Geopolitics is a method of studying foreign policy to understand, explain, and predict international political behavior through geographical variables. General Petraeus, in a conversation with moderator Ash Williams, Vice Chair of J.P. Morgan Asset Management, focused on the Russia-Ukraine war and the consequences for the US and European nations, and on the rise of China. General Petraeus is a Partner at the New York-based global investment firm of KKR and Chairman of the KKR Global Institute, which he established in 2013. The institute identifies geopolitical risks when evaluating potential investments and then mitigates them.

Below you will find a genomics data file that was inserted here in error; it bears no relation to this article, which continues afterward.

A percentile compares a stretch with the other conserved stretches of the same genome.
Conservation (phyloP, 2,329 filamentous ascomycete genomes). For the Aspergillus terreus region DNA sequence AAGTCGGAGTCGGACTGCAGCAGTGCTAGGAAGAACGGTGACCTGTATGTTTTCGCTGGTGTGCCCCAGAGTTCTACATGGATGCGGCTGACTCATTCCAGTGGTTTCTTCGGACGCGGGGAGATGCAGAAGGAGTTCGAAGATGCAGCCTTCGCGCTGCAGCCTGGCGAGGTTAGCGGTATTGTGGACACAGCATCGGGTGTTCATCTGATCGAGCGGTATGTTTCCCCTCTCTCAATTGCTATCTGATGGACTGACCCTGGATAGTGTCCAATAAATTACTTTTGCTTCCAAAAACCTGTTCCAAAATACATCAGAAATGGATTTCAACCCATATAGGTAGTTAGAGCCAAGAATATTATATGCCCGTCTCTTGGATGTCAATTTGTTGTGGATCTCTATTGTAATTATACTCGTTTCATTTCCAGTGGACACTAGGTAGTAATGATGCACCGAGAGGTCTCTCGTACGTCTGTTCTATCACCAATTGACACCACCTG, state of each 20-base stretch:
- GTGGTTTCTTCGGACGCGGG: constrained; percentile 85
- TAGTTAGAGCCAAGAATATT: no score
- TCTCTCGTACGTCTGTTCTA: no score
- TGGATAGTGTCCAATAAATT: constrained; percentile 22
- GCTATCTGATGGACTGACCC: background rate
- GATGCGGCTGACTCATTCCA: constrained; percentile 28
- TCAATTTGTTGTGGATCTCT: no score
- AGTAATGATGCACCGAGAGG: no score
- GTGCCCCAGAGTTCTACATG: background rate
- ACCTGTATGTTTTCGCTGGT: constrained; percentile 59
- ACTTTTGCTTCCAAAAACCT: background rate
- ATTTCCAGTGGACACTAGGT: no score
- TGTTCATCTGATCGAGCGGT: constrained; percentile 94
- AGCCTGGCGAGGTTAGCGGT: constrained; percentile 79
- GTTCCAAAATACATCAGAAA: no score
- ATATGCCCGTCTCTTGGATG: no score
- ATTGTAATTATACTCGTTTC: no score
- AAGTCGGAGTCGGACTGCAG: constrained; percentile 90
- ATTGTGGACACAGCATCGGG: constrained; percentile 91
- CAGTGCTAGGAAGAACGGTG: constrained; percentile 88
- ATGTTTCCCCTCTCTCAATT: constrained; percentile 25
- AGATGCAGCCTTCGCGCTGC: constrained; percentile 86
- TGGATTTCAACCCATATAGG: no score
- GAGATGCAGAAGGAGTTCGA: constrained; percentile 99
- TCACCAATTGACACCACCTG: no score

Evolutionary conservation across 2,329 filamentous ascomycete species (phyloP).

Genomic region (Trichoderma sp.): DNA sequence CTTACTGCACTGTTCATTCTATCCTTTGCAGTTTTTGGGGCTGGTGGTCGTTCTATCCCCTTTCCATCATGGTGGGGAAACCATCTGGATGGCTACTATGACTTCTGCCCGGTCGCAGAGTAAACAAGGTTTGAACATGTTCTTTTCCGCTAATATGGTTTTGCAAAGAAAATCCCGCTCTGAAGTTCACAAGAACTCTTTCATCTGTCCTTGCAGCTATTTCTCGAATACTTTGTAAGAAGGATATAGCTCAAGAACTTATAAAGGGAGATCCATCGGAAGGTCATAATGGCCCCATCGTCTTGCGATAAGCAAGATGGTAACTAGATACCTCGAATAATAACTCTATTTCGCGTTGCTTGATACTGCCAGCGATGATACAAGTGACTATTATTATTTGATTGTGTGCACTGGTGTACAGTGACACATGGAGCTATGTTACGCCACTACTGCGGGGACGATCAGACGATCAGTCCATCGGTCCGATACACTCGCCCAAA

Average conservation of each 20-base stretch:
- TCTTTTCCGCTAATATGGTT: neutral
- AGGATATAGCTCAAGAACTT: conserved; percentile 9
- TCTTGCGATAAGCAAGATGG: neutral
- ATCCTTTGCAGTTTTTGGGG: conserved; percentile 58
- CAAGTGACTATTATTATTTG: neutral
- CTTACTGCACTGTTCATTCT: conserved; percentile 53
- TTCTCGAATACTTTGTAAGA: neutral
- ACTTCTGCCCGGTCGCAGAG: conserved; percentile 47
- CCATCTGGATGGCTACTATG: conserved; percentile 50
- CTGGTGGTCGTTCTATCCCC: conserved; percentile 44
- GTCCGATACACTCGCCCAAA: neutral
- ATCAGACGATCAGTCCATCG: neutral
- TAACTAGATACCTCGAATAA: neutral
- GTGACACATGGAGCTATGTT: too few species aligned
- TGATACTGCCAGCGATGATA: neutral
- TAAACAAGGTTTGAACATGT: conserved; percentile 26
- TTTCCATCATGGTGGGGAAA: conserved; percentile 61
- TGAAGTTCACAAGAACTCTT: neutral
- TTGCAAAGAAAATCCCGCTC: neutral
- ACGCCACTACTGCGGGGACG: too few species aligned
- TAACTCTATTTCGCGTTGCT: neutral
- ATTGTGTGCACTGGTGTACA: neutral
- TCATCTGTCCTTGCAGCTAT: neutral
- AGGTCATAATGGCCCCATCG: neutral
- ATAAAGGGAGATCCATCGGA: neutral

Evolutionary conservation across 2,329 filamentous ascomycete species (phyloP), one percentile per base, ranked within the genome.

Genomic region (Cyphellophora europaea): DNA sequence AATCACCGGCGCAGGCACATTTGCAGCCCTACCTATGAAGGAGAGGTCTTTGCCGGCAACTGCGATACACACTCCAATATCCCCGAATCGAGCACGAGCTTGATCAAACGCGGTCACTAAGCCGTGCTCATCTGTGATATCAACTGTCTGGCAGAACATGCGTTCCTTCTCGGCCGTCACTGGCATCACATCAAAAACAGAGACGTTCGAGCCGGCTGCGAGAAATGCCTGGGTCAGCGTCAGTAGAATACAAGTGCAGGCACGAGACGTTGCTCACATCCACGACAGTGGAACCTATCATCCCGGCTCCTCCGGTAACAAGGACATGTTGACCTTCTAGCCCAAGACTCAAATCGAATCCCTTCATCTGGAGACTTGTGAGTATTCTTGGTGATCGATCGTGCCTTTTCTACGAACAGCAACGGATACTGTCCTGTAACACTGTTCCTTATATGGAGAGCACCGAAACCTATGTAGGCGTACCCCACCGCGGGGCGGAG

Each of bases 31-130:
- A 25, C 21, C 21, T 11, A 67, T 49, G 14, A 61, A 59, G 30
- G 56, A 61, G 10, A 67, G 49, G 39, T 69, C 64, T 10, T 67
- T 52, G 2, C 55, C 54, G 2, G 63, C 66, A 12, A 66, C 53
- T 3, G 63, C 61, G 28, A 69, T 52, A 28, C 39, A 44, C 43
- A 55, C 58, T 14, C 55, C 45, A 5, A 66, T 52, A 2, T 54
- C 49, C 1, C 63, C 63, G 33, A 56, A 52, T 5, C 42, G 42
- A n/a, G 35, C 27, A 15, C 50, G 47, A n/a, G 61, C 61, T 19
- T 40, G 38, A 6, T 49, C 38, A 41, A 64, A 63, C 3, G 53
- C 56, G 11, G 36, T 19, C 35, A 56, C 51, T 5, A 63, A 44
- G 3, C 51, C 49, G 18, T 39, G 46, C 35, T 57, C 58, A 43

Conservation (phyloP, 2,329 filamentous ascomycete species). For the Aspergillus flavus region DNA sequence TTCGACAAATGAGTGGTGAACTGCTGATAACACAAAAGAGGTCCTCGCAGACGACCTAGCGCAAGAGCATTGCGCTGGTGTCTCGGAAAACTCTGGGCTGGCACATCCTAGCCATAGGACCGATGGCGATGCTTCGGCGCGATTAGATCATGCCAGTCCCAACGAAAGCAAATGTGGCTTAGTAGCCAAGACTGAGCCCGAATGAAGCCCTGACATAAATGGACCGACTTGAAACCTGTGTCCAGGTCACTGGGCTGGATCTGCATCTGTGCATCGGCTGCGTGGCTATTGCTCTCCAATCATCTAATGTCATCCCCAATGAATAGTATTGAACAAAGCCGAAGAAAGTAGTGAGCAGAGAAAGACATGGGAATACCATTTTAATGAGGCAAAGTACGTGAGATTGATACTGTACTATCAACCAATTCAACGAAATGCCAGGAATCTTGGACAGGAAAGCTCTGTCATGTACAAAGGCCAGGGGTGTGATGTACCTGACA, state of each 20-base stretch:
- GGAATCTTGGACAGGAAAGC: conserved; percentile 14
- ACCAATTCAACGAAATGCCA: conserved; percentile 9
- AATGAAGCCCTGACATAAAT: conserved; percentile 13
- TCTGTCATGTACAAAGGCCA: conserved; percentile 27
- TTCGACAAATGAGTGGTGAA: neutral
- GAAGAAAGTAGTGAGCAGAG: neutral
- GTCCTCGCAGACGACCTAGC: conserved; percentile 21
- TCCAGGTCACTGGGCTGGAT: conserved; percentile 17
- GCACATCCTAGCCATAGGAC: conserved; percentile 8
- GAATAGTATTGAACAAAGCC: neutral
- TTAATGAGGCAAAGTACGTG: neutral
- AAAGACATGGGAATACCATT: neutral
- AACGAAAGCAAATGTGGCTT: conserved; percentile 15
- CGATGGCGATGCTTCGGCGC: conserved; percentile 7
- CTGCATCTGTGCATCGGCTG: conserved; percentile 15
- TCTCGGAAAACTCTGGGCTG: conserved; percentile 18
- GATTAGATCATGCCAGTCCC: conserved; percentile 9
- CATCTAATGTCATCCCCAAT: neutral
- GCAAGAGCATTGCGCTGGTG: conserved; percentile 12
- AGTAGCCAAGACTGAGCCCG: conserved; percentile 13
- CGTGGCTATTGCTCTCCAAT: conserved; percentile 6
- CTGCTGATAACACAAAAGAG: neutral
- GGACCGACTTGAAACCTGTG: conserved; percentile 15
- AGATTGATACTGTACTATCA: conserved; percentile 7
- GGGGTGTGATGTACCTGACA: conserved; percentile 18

“During the past decade, the world has truly transformed from an era of benign globalization in which economics largely determined geopolitics to an era of renewed great power rivalries in which geopolitics very much constrains investment, trade, economics, and a variety of other interactions,” he told the Club. “The continued rise of China, the resurgence of a very aggressive Russia, obviously having invaded Ukraine without provocation in a particularly brutal manner, the continued challenge posed by North Korea, that posed by Iran, a number of cyber threats that exist, and a host of other challenges, all again, make this time very, very challenging for the United States and for our allies around the world.”